I wasn’t going to write about it. I truly wasn’t. I was going to let last week’s news story by reporter Kristy Seachrist stand on its own, and let readers read between the lines for themselves about how the Humane Society of the United States was creating a new agriculture advisory council in Ohio “to […]
One source estimates 55 to 75 percent of farm workers lack legal status, while others put the number at closer to 20 percent.
Editor Susan Crowell says goodbye to her mother.
No More Food Fights: We have to make time to come together around the food plate, to have a conversation — a human connection — that doesn’t end in a food fight.
It was a Super Bowl ad that grabbed our attention for its shear simplicity, not its shock factor. Paul Harvey sharing his, “So God Made a Farmer” tribute.
Find new alliances? Sit down and work out compromises? Editor Susan Crowell is all for it, just as long as we’re not dealing with the HSUS.
Most of us are science illiterate. That’s why emotion and public perception steers policy, not science. A GMO opponent changes his mind.
I don’t know what they’re doing in D.C., but it’s clear what they’re not doing. The work we sent them there to do.
Agriculture drives a huge chunk of the economy in both Ohio and Pennsylvania. And that’s not hyperbole, it’s fact.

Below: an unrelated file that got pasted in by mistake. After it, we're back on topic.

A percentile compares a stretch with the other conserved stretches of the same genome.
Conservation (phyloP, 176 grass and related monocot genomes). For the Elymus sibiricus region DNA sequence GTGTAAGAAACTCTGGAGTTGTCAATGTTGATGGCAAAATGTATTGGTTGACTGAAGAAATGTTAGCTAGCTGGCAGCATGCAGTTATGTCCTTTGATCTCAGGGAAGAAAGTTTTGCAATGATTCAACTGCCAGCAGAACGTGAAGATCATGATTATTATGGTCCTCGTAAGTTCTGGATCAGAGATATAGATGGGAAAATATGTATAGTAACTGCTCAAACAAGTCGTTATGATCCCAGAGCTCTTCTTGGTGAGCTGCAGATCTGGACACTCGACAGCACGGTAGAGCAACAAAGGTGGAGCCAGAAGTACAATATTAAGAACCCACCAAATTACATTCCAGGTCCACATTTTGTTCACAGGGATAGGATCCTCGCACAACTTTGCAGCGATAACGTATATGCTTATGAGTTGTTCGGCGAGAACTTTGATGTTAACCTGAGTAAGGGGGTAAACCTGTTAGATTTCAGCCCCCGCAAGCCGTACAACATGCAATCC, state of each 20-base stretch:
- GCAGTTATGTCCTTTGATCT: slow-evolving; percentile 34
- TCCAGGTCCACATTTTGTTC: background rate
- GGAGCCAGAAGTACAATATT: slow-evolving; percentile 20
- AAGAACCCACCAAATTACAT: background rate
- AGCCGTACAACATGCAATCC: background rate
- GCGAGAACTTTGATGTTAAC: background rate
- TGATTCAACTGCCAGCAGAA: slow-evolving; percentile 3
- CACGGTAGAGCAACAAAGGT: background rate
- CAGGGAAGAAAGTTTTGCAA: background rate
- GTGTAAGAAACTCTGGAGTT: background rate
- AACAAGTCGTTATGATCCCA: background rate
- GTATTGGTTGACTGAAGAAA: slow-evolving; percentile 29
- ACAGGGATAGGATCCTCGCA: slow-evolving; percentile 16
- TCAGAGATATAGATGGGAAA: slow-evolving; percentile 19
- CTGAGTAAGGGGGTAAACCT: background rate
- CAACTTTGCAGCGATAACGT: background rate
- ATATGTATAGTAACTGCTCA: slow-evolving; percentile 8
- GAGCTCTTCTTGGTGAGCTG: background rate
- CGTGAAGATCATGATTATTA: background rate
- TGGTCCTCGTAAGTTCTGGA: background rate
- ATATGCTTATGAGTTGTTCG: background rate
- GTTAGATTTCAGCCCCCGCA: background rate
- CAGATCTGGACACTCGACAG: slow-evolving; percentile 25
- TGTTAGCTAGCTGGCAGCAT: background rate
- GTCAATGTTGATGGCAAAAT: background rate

Editor Susan Crowell shares the importance of seeking others’ advice when it comes to improving your farm. Grazing councils are a great example.
Some are touting New York’s yogurt empire as the equivalent to California’s Silicon Valley. Editor Susan Crowell says let’s hope it keeps growing, one spoonful at a time.
Anti-GMO sentiment is based on faulty science, emotion, a mistrust of big corporations, and even conspiracy theories. Editor Susan Crowell serves up her thoughts.
Any time we can increase the consumption of fruits and vegetables, we win — both from a health and an agricultural production standpoint.
Today, we want it all: a healthy environment, low taxes, cheap food, profitable agriculture community and a solid rural economy. But if we looked long-term, what is it that would be “worth as much to agriculture 25 years from now” as it is today?
By: TOM DOWNING The activities at steam and engine shows take place primarily outside and so are greatly subject to weather conditions. Some might argue this fact is a good argument for having a four-day show or longer, as most rainy spells don’t commonly last that long, so the chances of having a decently profitable […]
No two farmers manage their farms the same way — one organic grower could have higher risk of bacterial contamination than another, and the same could be said of a nonorganic grower.
Editor Susan Crowell is going to quit her day job and become a professional dairy showman. All someone needs to do is to: a) train her; and b) keep her in M&Ms.
What can we learn for our own farm’s success from the missteps of Hostess, Kodak and J.C. Penney? Editor Susan Crowell weighs in.
Editor Susan Crowell says we need new uses of agricultural commodities, to keep that new blood and passion to continue to build our rural communities.
Short on farm labor? Just create a “working mixer” for singles, says Editor Susan Crowell. (Hey, it worked for a farmer in Idaho!)